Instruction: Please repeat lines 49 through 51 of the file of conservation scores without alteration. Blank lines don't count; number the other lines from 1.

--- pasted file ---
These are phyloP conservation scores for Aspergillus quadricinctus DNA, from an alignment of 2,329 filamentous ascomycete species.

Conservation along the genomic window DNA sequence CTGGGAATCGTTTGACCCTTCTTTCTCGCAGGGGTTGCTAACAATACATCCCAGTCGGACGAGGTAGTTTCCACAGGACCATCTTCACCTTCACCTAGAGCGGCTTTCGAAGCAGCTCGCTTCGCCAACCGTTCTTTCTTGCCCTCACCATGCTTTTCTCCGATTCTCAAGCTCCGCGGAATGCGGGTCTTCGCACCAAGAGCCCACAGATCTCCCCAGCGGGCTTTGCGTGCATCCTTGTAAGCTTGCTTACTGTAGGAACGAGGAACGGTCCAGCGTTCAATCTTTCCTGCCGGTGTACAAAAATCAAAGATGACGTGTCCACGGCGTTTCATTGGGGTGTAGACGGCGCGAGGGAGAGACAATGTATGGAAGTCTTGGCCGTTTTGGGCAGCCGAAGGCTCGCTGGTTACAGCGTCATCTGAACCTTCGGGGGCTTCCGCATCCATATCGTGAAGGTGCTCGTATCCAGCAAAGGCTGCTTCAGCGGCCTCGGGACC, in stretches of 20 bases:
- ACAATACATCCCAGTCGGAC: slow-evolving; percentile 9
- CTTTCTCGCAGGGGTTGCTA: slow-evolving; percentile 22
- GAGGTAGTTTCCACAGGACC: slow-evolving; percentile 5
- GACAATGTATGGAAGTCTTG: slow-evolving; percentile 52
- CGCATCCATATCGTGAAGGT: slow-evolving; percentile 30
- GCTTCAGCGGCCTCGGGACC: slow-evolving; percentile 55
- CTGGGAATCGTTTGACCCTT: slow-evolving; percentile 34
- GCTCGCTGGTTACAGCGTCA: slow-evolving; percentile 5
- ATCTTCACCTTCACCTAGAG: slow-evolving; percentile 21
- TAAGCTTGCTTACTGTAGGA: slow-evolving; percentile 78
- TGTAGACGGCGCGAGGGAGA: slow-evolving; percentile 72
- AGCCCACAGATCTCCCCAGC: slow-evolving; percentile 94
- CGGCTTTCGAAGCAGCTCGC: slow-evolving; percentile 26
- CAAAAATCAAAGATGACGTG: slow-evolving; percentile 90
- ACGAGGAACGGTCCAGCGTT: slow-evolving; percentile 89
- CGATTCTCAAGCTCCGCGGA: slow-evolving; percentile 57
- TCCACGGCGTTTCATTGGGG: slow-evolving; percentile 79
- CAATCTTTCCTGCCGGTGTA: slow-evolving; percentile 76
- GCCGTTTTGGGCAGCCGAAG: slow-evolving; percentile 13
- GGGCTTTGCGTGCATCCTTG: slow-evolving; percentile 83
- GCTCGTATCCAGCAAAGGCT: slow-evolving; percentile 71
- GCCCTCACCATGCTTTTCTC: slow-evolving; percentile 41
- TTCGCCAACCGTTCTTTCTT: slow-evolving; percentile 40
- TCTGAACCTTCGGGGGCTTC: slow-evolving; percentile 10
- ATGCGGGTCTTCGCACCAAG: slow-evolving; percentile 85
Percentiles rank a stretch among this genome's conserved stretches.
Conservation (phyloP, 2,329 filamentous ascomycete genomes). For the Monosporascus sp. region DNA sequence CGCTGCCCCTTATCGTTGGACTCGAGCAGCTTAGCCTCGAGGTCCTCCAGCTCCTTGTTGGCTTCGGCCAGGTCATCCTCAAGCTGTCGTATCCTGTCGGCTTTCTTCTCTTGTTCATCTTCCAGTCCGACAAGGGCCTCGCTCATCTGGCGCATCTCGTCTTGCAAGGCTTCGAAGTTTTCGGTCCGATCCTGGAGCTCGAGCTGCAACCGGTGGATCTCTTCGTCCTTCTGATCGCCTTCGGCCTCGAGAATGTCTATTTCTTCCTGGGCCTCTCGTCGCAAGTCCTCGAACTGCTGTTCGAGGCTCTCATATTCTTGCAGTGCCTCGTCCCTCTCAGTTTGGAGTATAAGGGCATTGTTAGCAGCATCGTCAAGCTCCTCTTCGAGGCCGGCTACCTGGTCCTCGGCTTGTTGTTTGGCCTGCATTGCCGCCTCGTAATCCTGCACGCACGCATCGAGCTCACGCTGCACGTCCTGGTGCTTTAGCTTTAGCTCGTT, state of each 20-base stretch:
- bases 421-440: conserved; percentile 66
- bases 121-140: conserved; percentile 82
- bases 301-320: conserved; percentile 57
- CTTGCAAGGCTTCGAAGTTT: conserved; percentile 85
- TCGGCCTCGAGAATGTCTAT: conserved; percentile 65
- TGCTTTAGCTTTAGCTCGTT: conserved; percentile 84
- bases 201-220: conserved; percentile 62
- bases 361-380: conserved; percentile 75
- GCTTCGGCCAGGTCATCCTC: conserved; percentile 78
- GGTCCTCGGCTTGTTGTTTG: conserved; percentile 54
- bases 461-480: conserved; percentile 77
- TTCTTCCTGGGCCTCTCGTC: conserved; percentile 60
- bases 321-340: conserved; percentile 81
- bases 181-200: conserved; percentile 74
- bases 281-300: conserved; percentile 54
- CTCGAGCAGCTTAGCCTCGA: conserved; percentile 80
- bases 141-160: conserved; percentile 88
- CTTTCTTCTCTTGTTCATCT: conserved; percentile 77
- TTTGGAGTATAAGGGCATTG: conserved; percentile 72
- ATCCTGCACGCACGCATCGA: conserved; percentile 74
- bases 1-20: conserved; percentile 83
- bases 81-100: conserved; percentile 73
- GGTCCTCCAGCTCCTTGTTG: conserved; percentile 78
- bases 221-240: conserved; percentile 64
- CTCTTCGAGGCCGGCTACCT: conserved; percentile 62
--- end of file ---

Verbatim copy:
- ATCCTGCACGCACGCATCGA: conserved; percentile 74
- bases 1-20: conserved; percentile 83
- bases 81-100: conserved; percentile 73